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Wednesday, December 25, 2019
RIO DE JANEIRO, Jun 4 2008 (IPS) - The results of the October municipal elections “will not be legitimate” in this Brazilian city, because 1.7 million local residents live in communities where the conditions are not in place for them to vote freely, city councillor Andrea Gouvea Vieira told IPS.
She made that observation after an incident that shook Brazil and made international headlines after it was first reported on Sunday.
The members of a journalistic team working undercover for the O Dia newspaper in a Rio de Janeiro slum controlled by one of the paramilitary groups known locally as “militias” were seized and tortured on May 14.
The team, made up of a female reporter, a photojournalist and their driver, lived for two weeks as ordinary residents of the Batán favela (shantytown) on the west side of Rio de Janeiro while producing a report on the way the local militia governed the neighbourhood.
But after they were identified as reporters, they were captured and for nearly eight hours they were beaten, given electric shocks, nearly suffocated with plastic bags, and threatened with murder. They were finally released in the early hours of the morning, and were given back their money and equipment.
The Rio de Janeiro state security secretary, José Mariano Beltrame, acknowledged that active members of the civilian and military police forces form part of the paramilitary groups that control a number of the city’s favelas. But he said it was hard to crack down on the phenomenon because of the difficulties in proving what is happening.
The militias, which are generally commanded by active or retired police officers, rule 63 favelas, according to the Rio de Janeiro city government. Beltrame said that at one point there were 122 such groups, but that they were reduced to “less than 100” since early 2007.
Other favelas are under the control of drug trafficking gangs, which are “clearly defined as criminal groups” and are feared and rejected, said Gouvea Vieira.
But the situation is different in the case of the members of the militias, who are generally accepted by society and are in many cases law enforcement agents, she pointed out.
The militias emerged in recent years under the pretext of fighting drug trafficking. But they actually became new players in the drug trade, while imposing their own rules and demanding that local residents and shopkeepers pay for illegally provided services like security, transportation, electricity, cooking gas and cable TV.
The armed groups control the favelas, where they operate as “political fiefdoms,” for electoral aims as well, said Gouvea Vieira.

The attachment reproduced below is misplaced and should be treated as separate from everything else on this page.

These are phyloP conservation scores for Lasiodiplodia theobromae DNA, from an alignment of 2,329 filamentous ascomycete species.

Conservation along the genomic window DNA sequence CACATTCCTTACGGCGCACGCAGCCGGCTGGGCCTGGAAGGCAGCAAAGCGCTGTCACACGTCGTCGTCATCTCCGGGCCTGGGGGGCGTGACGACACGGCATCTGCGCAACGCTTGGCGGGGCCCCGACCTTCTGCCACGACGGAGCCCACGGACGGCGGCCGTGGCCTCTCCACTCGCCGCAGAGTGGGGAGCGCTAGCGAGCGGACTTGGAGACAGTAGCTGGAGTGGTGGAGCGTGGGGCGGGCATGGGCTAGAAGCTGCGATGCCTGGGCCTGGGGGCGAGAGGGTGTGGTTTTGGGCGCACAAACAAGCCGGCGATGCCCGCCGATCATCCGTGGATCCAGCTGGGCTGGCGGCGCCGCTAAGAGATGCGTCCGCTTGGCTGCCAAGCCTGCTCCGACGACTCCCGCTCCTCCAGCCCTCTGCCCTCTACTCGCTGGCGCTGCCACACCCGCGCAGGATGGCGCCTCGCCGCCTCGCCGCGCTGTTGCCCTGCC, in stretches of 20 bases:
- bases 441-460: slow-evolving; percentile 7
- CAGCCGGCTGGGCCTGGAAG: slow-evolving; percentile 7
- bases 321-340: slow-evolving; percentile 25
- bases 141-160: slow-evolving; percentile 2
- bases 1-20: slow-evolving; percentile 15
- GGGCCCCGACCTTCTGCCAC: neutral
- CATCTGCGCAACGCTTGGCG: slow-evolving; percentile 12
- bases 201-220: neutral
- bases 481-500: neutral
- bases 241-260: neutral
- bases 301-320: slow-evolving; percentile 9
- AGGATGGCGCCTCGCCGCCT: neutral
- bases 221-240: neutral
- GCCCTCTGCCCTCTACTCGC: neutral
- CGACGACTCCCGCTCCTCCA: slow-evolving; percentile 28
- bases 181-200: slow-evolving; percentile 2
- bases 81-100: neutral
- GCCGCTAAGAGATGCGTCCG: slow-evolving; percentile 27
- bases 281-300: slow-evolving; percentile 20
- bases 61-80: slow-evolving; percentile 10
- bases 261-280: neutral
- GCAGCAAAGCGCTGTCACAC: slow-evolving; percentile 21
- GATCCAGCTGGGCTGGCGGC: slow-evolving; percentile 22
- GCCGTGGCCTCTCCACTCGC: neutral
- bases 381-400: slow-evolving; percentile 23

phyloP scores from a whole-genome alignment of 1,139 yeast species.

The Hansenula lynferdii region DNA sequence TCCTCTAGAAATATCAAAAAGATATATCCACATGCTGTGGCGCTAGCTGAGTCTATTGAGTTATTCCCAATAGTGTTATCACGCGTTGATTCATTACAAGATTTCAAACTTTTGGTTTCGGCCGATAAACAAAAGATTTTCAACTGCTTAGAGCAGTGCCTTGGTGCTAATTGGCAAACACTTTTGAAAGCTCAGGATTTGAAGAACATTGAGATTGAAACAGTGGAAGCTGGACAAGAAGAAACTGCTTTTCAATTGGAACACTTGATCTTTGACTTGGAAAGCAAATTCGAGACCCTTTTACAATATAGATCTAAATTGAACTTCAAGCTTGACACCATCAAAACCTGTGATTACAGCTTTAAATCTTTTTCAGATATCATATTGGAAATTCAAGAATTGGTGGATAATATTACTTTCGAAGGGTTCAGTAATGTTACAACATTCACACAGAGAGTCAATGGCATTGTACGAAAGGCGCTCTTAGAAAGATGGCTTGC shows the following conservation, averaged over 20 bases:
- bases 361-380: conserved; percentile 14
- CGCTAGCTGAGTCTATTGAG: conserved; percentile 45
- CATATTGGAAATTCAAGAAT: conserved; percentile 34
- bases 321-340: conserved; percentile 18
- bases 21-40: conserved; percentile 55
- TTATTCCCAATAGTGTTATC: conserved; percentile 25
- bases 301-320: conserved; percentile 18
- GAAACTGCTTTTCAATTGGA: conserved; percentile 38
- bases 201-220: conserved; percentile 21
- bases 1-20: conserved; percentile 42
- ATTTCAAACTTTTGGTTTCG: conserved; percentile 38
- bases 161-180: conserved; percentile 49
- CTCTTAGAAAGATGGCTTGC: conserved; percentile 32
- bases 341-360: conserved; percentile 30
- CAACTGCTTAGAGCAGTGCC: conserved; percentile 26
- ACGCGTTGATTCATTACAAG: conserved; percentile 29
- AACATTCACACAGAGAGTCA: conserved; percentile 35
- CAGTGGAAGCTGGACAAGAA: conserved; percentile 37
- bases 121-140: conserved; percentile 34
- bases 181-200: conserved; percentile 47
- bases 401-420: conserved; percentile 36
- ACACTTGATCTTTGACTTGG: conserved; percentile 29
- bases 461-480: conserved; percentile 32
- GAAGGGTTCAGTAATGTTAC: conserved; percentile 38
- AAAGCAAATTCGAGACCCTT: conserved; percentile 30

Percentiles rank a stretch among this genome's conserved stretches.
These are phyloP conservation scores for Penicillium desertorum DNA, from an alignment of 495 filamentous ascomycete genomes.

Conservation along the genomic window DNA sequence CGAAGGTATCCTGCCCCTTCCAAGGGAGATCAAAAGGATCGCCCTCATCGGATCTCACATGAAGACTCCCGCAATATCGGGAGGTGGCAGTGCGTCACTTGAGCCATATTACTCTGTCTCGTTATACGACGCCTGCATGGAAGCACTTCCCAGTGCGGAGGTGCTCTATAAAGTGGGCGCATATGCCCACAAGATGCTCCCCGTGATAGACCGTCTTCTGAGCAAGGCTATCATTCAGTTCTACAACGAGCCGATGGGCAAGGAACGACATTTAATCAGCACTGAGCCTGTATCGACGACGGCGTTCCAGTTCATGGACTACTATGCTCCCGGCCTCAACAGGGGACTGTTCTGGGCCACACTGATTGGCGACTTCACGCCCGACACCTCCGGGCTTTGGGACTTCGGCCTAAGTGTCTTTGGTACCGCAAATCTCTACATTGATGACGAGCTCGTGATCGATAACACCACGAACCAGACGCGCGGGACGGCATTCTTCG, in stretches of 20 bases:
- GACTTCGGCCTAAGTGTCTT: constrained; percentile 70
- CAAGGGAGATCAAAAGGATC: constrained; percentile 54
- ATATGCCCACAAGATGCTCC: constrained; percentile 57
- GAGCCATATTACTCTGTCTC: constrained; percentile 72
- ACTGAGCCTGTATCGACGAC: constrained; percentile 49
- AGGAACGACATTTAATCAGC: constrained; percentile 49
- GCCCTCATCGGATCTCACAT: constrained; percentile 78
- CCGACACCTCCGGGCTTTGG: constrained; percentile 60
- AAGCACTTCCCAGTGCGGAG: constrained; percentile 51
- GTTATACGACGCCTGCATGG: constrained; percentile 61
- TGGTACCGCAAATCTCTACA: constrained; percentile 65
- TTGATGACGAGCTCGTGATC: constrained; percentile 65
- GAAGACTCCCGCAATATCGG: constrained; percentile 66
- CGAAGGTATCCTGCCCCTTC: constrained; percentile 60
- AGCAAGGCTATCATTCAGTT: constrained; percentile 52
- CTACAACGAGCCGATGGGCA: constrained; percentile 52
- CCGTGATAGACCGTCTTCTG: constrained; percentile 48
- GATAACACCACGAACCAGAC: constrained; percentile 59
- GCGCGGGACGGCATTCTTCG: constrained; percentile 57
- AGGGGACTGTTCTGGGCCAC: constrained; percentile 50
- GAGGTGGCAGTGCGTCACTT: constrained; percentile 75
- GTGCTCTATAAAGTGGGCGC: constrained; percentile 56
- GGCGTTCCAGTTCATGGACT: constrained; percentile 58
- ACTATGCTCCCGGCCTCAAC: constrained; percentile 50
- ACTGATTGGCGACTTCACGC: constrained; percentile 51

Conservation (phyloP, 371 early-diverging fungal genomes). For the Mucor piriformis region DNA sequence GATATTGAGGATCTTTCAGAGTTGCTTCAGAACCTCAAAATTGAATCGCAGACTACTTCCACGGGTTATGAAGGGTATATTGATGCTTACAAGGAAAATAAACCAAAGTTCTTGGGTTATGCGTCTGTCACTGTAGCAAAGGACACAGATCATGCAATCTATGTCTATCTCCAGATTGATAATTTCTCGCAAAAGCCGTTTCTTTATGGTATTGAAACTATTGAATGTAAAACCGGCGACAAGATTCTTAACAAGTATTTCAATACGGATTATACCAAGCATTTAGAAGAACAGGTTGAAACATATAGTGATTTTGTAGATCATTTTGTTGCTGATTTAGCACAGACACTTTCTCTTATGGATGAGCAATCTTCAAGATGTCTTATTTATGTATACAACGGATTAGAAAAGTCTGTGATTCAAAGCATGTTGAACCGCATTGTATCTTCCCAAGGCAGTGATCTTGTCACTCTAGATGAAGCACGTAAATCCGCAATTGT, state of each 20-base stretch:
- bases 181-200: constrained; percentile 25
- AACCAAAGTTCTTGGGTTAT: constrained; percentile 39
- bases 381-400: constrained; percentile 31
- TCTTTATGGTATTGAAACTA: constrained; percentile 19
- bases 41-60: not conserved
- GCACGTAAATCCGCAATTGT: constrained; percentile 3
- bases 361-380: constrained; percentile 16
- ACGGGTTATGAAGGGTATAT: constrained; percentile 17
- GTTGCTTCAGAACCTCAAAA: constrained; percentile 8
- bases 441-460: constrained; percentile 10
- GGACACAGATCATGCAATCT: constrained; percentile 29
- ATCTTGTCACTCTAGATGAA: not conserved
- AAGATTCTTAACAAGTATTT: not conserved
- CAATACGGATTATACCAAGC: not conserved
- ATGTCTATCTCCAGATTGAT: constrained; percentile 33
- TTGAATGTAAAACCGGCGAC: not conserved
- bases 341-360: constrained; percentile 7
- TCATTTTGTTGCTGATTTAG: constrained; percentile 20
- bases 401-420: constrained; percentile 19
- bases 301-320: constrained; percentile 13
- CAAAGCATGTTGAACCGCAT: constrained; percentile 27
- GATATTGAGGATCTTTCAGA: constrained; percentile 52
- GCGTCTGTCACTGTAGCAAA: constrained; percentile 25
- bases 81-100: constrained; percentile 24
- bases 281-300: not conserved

In Rio de Janeiro, “it is said that three city councillors belong to the militias” and that the goal is to increase the number of representatives threefold this year, said Gouvea Vieira, a reporter who was elected to the 50-member city council in 2004 for the Brazilian Social Democracy Party (PSDB).
The case of the tortured undercover journalists caused an outcry, not only because of the brutality involved but also because of the blow dealt to freedom of the press.
The militias also affect “people’s right to move about freely,” said Gouvea Vieira. The movements of the 1.7 million people estimated to live in neighbourhoods under the direct control of the paramilitary militias are restricted, and outsiders “cannot freely enter the communities,” she said.
Other problems are police brutality, the infiltration of criminals in government institutions, and widespread impunity. The police in the state of Rio de Janeiro have a reputation of being among the most violent in the world.
Amnesty International reported that in 2007, at least 1,260 people in the state were killed by the police, according to official figures. The deaths were all officially categorised as the result of armed resistance or firefights with the police.
Alvaro Lins, a former civilian police chief for the state of Rio de Janeiro, was arrested last Thursday by the federal police and accused of heading a gang made up of other police officers, and of abuse of functions, money laundering, corruption and smuggling. But he was released two days later under the immunity from prosecution that he enjoys as a state legislator.
Nearly half of the 70 members of the Rio de Janeiro state legislature are facing legal charges for a variety of crimes, although they are protected by their parliamentary immunity.
The case of the O Dia reporters is just the latest attack suffered by the press. Seven years ago, veteran investigative journalist Tim Lopes was killed by a drug trafficking gang in a favela where he was gathering information for coverage of the local crime scene.
Since the 1990s, the high levels of violence have curbed the work of reporters in favelas, which are depicted in the news as “territories at war,” because the risks make it impossible to “report on other aspects of life in those neighbourhoods,” Anabela Paiva, co-author of the study “Media and Violence”, told IPS.
Reporters, who used to be seen as “spokespersons who could help the community, are now considered enemies,” and without access to the favelas, they have lost their insider sources and must base their coverage on police reports and the accounts of outside observers, said the journalist.
The result is that public opinion sees the favelas as a world apart – a world of crime, devoid of the familiar aspects of day-to-day life.
The police are involved in more than half of all violent incidents reported by the media, said Paiva, who coordinates research on the media and violence at the Centre for Studies on Public Security and Citizenship (CESEC) of the Candido Mendes University in Rio de Janeiro.
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